App makers just want the ability to push messaging to a phone based on where you are. It’s the age-old idea of, you walk past a Starbucks, and your phone goes off with a coupon. But we’re now years into this smart phone thing and it’s still not here.

Portland startup Geoloqi has been heralded as the one company to have finally cracked the code.  It’s no accident. “We didn’t want to work on problems everyone is working on,” co-founder Amber Case told me. “We want to solve the hard ones.”

The company launched just months ago with its location-based services developer platform, and already Case has been bombarded with inbound calls from investors, partners and potential clients. It’s got all the right buzzwords –persistent background, rich location tracking, real time, battery management, next generation, SDK… It’s all there. It’s not a Foursquare competitor as some have suggested, it’s a tool for any app developer that wants to include location as a feature. The company has raised a sub-million-dollar seed round; I wouldn’t be surprised if a Series A is in the offing.

Thus far, the platform has only been used by TATE, a government contractor that tracks its workers in emergency situations in foreign countries.

But the demand, pent up now for years as app developers struggle to crack the location code, is huge.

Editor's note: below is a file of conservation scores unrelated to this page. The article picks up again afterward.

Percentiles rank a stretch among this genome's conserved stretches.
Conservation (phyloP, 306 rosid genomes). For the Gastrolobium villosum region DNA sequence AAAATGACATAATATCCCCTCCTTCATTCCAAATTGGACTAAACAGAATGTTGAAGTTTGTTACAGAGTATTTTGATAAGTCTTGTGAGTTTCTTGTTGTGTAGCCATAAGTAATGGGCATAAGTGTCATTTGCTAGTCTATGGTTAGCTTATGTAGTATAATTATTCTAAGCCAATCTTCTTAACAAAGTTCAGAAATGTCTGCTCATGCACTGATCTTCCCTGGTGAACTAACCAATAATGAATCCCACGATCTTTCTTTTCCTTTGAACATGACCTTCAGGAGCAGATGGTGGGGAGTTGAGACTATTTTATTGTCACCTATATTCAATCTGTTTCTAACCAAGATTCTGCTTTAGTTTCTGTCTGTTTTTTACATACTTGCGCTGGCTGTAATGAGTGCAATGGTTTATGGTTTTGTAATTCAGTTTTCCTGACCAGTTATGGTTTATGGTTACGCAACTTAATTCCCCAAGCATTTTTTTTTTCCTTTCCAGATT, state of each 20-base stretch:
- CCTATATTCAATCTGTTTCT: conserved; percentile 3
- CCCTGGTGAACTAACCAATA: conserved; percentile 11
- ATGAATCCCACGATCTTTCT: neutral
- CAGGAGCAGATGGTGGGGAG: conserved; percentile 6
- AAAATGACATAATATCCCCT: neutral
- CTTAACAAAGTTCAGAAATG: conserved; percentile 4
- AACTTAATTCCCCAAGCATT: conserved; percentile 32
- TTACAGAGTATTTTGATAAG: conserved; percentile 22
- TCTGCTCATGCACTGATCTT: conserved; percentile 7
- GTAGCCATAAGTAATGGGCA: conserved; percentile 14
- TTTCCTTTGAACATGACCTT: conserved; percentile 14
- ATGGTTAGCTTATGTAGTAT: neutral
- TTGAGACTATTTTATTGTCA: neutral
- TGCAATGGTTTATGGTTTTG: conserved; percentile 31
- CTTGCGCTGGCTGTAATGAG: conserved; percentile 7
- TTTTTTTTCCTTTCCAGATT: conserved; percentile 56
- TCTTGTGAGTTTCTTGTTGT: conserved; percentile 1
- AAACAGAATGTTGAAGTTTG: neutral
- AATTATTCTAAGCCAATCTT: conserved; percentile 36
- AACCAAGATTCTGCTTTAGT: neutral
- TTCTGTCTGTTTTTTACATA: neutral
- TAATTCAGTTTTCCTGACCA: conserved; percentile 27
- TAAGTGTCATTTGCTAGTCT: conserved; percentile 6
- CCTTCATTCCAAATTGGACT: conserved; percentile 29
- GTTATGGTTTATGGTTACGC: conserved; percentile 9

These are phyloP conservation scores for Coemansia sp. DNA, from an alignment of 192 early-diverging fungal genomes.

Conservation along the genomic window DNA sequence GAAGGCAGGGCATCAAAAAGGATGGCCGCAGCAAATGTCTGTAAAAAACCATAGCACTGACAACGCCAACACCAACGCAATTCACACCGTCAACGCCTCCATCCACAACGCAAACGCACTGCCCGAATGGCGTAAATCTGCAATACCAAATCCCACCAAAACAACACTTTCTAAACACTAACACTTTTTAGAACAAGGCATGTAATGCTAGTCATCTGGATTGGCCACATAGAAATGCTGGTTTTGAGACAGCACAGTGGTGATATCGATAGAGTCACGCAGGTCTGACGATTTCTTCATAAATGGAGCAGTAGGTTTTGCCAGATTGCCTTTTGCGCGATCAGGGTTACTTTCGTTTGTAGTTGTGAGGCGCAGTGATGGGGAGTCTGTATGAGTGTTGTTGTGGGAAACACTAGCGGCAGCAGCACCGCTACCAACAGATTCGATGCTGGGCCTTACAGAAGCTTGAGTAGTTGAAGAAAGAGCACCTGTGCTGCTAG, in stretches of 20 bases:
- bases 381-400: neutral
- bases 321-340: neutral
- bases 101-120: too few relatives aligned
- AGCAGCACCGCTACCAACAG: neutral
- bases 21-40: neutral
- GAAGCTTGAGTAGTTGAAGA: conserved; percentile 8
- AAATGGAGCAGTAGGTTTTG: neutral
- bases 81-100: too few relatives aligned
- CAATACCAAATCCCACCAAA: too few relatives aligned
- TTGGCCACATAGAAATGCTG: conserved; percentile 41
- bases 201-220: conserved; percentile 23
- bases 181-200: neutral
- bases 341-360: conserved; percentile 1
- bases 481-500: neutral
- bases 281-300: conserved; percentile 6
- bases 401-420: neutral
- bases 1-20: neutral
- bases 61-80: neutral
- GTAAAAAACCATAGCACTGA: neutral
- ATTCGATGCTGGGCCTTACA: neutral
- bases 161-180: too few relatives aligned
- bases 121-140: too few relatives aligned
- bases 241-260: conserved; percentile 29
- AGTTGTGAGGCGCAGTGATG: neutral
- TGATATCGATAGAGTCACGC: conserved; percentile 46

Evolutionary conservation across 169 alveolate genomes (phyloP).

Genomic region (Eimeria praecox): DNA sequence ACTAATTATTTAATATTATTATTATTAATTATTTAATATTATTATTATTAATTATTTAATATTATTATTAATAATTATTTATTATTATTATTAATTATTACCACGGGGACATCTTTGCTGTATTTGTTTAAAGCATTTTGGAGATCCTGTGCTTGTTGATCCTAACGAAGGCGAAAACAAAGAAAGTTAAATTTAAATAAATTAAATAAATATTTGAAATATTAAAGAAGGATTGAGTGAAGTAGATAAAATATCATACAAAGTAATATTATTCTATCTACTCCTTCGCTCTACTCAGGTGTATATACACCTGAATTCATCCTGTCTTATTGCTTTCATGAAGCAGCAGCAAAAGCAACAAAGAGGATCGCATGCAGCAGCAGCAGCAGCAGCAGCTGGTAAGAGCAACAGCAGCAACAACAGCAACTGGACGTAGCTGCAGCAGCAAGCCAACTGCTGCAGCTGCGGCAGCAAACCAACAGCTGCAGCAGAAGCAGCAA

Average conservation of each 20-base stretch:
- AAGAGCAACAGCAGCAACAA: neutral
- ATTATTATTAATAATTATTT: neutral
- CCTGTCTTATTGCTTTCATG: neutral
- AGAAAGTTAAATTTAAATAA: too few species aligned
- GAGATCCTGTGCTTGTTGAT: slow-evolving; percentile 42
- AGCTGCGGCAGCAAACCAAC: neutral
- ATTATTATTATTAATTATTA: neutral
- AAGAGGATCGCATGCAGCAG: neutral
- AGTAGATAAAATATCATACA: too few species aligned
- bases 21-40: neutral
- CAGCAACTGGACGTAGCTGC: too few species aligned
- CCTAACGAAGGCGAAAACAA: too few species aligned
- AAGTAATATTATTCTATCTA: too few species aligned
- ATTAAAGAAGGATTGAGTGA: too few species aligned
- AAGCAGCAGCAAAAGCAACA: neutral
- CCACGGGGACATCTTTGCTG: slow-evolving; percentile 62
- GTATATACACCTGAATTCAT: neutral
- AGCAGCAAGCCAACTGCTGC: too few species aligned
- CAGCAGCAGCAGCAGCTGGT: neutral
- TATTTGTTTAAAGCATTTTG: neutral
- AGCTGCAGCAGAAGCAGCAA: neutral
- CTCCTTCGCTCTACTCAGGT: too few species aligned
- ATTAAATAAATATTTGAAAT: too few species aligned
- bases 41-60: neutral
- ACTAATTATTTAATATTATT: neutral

Today, in a keynote address at SXSW, Case announced the company’s first set of partnerships with Appcelerator, Factual and Locaid.

Factual is a data aggregation platform with its own location API; its database of businesses and points of interest will be used on Geoloqi’s platform. Appcelerator is a mobile developer platform; Geoloqi will be the widget that powers its location-based functionality. Locaid is a carrier location platform. Frankly, I’m not 100% sure on how this partnership works, but from what I understand, the partnerships combine Geoloqi’s check-ins, location-based messaging, geofence alerts, and maps with the devices in Locaid’s network.

There’s a reason the location problem has gone unsolved for so long. Aside from the complex nature of the problem, there’s also the creepy factor. People are a little squeamish about their phones knowing where they are at all times.

People were also squeamish about publishing any sort of personal information online.  Pleaserobme, anyone?

Dennis Crowley of Foursquare discussed the problem on stage at SXSW yesterday. He said the company hasn’t pushed its real time location product, Radar, too hard yet because people aren’t ready for their phones to know where they are at all times. The buzz around companies like Highlight, Sonar and Glancee suggest otherwise, but since no numbers have been released on usage of these relatively young services, it could be nothing more than buzz. Regardless, this is the direction many many tech companies are going, and it’s hard to imagine this many smart people being dead wrong.